Umthunzi Farming Community
What is the social problem they are targeting?
In March 2018, after hearing that a group of farmers lost their primary access to market Emma and Kim started volunteering to try to sell “mystery veggie bags” to friends and family. That is how they started identifying several challenges that the farmers were facing:
“One of the things that we had identified is that the farmers lacked business skills, most of them had little to know business skills, and very quickly we realized that farmers didn’t have basic equipment like they didn’t have scales, they didn’t have bunching materials. […] And they didn’t have a solid understanding of what is an appropriate bunch size and what is and appropriate size for a bunch of vegetables. And we saw a need and a gap to be filled and that’s how it all began.” (Kim, Umthunzi cofounder)."
From this lack of business skills farmers do not have sustainable livelihoods from sales and nor can they reinvest on their farms to buy the necessary inputs to production. Besides, they appeared to lack the deep understanding of production planning that is essential to have a successful and sustainable business during all year-round.
What solution do they provide?
The beginnings of Umthunzi were based on a willingness of tackling down all of the above mentioned social problems and of providing a stable market access to the farmers as well as capacity building on the business sector so the farmers would not be dependent on an intermediary. However, because of the magnitude of the systemic challenges in the food system Emma and Kim realized that this work was not going to take only a few weeks to be achieved.
Since they address similar issues to those of PEDI – even if they are not completely overlapping – the proposed solution seems rather likewise. So, the solution Umthunzi Farming Community provides to the urban small-scale farmers is a stable market access. By mainly focusing on the business they are willing to economically empower them by being equitable, transparent and maximizing their earning potential.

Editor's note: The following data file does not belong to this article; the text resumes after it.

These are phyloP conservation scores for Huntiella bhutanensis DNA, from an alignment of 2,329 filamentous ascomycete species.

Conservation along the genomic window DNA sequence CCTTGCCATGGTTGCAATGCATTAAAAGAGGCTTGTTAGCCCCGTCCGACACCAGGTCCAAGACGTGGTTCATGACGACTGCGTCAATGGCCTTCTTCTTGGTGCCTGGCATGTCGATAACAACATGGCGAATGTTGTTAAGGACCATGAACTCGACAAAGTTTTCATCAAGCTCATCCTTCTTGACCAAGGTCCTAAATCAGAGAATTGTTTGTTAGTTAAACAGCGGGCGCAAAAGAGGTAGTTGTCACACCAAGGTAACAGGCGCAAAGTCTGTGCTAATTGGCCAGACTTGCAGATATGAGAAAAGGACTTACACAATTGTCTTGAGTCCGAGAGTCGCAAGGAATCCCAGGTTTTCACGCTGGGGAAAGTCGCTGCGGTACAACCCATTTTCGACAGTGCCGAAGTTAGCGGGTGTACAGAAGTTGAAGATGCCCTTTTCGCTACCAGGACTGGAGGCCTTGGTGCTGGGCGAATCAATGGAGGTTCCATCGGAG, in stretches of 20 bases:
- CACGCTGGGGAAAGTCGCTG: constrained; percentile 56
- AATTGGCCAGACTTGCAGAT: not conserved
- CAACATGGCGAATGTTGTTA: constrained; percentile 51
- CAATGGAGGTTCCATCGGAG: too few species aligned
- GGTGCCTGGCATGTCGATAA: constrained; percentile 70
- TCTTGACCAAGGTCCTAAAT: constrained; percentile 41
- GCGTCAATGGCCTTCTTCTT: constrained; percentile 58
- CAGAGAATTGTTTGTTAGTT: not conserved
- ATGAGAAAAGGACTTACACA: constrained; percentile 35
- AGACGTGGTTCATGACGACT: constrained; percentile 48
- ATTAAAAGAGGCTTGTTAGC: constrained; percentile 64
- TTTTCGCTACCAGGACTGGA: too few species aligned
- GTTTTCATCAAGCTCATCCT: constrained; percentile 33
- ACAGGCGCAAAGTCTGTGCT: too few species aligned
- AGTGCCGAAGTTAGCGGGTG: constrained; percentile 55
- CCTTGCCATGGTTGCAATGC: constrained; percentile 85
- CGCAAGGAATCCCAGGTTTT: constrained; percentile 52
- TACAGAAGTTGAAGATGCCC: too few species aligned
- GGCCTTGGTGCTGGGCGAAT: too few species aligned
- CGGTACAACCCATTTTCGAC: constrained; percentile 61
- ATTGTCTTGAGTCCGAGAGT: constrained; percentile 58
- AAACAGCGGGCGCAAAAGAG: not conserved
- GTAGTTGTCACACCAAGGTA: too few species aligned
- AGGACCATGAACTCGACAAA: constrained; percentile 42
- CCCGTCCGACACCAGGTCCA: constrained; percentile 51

The empowerment of the farmers is their mission and it also includes the ownership of the systems by the farmers themselves through trainings and a long process of getting the farmers to be responsible for their availability list. It is one of the three core values alongside fair trade and community: they have done extensive research on pricing so that farmers receive a fair share of what they work for; and they work towards building a strong community network of farmers, volunteers, consumers, amongst other stakeholders.
“I think Umthunzi for us has been a live changing experience for all of us and we are so much more connected to where our food comes from, we have a very different understanding of the way that food systems operate, and we have amazing partners and connections with all this producers and people in the food system which is really incredible.” (Emma, Umthunzi co-founder)
Moreover, among the trainings they give to the farmers we can count an essential one that came with the procurement of scales at a small fee with a training of how to use it: one of the most fundamental pieces of equipment for their work.
What are their current and potential social impacts?
The Umthunzi Farming Community count currently with approximately 50 urban small-scale farmers that have seen a significant increase of their monthly income. As for PEDI, the alleviation of poverty amongst small-scale farmers is their core impact but they also have others similar to PEDI’s. One of the impacts we did not mention concerning PEDI’s initiative and that also implies Umthunzi’s is the sustainable impact: as they both provide the customers with local produced vegetables, they have a sustainable impact even if it is not their main focus.
“Kim: There is something so powerful about like going into your fridge and knowing that this bunch of carrots comes from Nupamile, and then we like know Nupamile and her garden, and we know about her life.
Emma: And we know that by eating that carrots it is actually like helping her to look after her and her husband or whatever. […] It is a very traceable, clear impact which is amazing.”